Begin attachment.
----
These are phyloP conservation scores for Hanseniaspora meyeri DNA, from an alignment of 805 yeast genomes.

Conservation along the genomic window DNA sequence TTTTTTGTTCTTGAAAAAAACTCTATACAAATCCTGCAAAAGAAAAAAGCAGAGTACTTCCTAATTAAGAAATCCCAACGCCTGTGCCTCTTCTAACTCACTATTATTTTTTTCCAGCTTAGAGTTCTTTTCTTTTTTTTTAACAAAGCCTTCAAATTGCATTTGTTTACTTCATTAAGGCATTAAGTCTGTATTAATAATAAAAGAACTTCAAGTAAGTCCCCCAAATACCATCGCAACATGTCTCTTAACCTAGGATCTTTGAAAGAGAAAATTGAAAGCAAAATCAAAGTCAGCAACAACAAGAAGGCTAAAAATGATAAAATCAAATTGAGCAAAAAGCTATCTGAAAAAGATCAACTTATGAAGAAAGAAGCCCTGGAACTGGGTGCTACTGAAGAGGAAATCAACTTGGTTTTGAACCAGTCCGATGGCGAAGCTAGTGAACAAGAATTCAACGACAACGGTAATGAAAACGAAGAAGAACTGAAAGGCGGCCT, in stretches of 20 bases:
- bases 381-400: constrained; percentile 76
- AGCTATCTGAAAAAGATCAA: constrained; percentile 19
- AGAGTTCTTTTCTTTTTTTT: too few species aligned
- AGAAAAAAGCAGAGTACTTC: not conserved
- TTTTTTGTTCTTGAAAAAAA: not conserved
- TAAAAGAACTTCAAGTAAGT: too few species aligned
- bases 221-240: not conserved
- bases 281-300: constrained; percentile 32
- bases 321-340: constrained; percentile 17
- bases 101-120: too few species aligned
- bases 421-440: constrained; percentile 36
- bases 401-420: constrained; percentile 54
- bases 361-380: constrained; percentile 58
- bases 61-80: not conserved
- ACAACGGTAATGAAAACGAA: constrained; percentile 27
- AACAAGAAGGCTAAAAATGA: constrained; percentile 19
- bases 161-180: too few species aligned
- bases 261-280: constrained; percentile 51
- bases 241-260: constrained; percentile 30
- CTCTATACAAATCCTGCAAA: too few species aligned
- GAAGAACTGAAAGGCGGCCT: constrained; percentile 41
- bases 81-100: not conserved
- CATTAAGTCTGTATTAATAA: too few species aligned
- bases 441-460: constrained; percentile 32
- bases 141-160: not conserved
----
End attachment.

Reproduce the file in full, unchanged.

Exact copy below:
These are phyloP conservation scores for Hanseniaspora meyeri DNA, from an alignment of 805 yeast genomes.

Conservation along the genomic window DNA sequence TTTTTTGTTCTTGAAAAAAACTCTATACAAATCCTGCAAAAGAAAAAAGCAGAGTACTTCCTAATTAAGAAATCCCAACGCCTGTGCCTCTTCTAACTCACTATTATTTTTTTCCAGCTTAGAGTTCTTTTCTTTTTTTTTAACAAAGCCTTCAAATTGCATTTGTTTACTTCATTAAGGCATTAAGTCTGTATTAATAATAAAAGAACTTCAAGTAAGTCCCCCAAATACCATCGCAACATGTCTCTTAACCTAGGATCTTTGAAAGAGAAAATTGAAAGCAAAATCAAAGTCAGCAACAACAAGAAGGCTAAAAATGATAAAATCAAATTGAGCAAAAAGCTATCTGAAAAAGATCAACTTATGAAGAAAGAAGCCCTGGAACTGGGTGCTACTGAAGAGGAAATCAACTTGGTTTTGAACCAGTCCGATGGCGAAGCTAGTGAACAAGAATTCAACGACAACGGTAATGAAAACGAAGAAGAACTGAAAGGCGGCCT, in stretches of 20 bases:
- bases 381-400: constrained; percentile 76
- AGCTATCTGAAAAAGATCAA: constrained; percentile 19
- AGAGTTCTTTTCTTTTTTTT: too few species aligned
- AGAAAAAAGCAGAGTACTTC: not conserved
- TTTTTTGTTCTTGAAAAAAA: not conserved
- TAAAAGAACTTCAAGTAAGT: too few species aligned
- bases 221-240: not conserved
- bases 281-300: constrained; percentile 32
- bases 321-340: constrained; percentile 17
- bases 101-120: too few species aligned
- bases 421-440: constrained; percentile 36
- bases 401-420: constrained; percentile 54
- bases 361-380: constrained; percentile 58
- bases 61-80: not conserved
- ACAACGGTAATGAAAACGAA: constrained; percentile 27
- AACAAGAAGGCTAAAAATGA: constrained; percentile 19
- bases 161-180: too few species aligned
- bases 261-280: constrained; percentile 51
- bases 241-260: constrained; percentile 30
- CTCTATACAAATCCTGCAAA: too few species aligned
- GAAGAACTGAAAGGCGGCCT: constrained; percentile 41
- bases 81-100: not conserved
- CATTAAGTCTGTATTAATAA: too few species aligned
- bases 441-460: constrained; percentile 32
- bases 141-160: not conserved